Friday, January 27, 2012

Swanlights

I can't remember, now, how Antony Hegarty and his ethereal yawping came to be a permanent fixture in my music collection. But it's there, on my succession of iPods, embedded in playlists, marked on my womanly heart. The band, Antony and The Johnsons, is sort of an outlier of my tastes, but some days it's the center of my music-soul and everything else shifts to make it the sun. Some days, I have ears for nothing else.

 I had a conversation the other day with someone about how kids can sniff out authenticity, and I think every once in a while, my music sensibilities do the same - Antony and the Johnsons melt like a lemon sorbet between courses, clearing the palate of distraction and chaff.

 In most of the articles and interviews I've read about Antony, the same few descriptors surface repeatedly: otherwordly, haunting, a gentle-giant, passionate spirit, environmental, transgender. For someone who so easily defies the constraints of simple categorization, it's kind of depressing that journalists continue to use the same restrictive language in discussing him, to make it easy to digest and understand him.
Well, I can pretty much say I don't understand him, and I love that. Never moreso than last night when, on my first trip to Radio City Music Hall (which is flooringly gorgeous, by the by) to see him and a 60 piece symphony perform Swanlights - "such an ambitious production!" replete with Nico Muhly arragements, lasers, a gem-like mobile, Ohne Titel muu muu costuming, a Beyonce cover ("Crazy in Love") and lasers. Did I mention the presence of LASERS? So much laser.
{Photo: HuffPo}
I regret to admit that halfway through the first few songs of the piece, I was trying to make Antony make sense to me. I was suddenly VERY interested in how he does his laundry. Does he have an in-house washer dryer? Does he dry clean the muu muus, or hand wash them? What day of the week does he do this laundry? Does he send it out? I so wanted him to be a real person, and not a 6'2" pillar of feminine power on stage in front of Bjork, and Tilda Swinton, and Rufus Wainwright, and Michael Stipe, and all the other New York art-elite. (Fairly positive that will be the last time I can say all of us were in the same building at the same time, ever).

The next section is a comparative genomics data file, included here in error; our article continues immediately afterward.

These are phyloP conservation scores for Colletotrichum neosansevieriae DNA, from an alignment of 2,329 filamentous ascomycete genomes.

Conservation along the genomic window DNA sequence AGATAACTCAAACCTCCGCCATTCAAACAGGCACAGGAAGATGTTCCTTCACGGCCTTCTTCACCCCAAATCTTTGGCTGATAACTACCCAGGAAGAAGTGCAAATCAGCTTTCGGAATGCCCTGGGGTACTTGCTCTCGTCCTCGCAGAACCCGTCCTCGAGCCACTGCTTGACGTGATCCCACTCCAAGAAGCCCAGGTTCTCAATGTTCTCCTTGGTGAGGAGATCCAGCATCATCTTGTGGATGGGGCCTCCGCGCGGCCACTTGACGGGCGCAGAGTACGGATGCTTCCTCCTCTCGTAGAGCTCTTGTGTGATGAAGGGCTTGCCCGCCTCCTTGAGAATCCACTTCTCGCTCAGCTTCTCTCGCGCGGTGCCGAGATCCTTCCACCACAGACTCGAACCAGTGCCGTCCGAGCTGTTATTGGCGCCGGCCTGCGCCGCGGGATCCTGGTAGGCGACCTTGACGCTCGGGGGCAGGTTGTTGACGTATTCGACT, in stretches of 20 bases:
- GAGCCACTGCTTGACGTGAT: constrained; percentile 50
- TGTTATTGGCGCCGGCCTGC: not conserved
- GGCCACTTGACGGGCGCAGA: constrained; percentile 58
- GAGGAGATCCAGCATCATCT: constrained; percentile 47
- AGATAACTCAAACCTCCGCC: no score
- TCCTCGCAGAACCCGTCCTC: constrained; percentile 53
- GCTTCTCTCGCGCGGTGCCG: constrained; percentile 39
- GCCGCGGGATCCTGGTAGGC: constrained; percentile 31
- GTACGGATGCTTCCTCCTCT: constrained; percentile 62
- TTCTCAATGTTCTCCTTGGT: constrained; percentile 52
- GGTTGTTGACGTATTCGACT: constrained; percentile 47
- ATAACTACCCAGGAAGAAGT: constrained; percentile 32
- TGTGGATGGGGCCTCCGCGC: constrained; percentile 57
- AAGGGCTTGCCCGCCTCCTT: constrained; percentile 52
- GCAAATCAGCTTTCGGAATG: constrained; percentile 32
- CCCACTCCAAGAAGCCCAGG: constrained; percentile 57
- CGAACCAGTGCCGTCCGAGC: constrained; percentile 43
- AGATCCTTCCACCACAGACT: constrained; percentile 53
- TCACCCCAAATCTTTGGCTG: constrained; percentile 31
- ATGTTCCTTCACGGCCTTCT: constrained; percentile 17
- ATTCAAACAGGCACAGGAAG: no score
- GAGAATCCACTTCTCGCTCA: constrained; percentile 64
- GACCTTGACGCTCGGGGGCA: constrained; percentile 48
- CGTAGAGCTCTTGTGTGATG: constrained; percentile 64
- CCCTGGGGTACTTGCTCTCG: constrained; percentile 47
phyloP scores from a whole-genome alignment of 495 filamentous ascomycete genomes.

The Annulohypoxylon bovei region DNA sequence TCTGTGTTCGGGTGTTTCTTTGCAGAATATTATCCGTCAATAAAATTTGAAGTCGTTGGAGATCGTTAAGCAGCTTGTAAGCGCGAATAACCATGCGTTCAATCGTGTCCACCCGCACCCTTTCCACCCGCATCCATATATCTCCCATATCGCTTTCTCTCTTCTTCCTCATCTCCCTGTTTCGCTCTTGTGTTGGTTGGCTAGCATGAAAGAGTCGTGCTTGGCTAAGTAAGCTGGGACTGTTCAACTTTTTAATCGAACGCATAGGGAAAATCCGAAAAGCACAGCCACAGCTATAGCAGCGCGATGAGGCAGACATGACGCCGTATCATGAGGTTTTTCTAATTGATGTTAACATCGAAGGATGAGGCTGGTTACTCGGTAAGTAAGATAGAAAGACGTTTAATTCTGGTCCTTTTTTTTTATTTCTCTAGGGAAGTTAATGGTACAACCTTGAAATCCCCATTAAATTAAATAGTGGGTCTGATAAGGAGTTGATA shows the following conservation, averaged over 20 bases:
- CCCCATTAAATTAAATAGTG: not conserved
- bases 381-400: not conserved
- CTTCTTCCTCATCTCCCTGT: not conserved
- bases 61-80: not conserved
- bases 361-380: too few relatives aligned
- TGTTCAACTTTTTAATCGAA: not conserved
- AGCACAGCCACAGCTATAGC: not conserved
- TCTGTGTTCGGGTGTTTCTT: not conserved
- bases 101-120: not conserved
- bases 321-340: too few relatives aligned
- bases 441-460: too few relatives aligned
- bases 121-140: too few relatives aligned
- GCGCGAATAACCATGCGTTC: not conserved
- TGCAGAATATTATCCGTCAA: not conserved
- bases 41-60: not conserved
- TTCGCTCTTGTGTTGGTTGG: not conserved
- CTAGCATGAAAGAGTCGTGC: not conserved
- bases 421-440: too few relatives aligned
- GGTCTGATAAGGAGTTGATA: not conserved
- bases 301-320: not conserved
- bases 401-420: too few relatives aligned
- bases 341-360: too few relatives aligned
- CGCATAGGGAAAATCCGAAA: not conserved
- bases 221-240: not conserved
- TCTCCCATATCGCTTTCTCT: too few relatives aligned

And then I gave up, because a) I was distracted by the lasers and b) I wanted to let myself get lost in the art of it all, and just experience the questions the piece was asking.

 So I did, and it was really great. Just lovely, and inspiring, and magical and authentically weird. Very glad I got to be a part of that celebration, and hope to carry on a little bit of that with me.

Also, time to get myself some lasers. If intrigued, my fave interview of his is here.
I'm 37 now, and as you get older, you revisit the issues that sit with you in the course of your life. I always felt so self-conscious, and I didn't let myself be beautiful for so many years, but by the time you've made your face worthy of being looked at by anyone, you've abandoned yourself in the process. You show up with a pretty face and an empty heart. Life's too short to be slaving around to other people's expectations. We should put on a little make-up to honour the specific dignity that we have within ourselves, but I'm never putting a spot of make-up on for a man again
And, a slightly more accessible song that I lovity love McLoverson: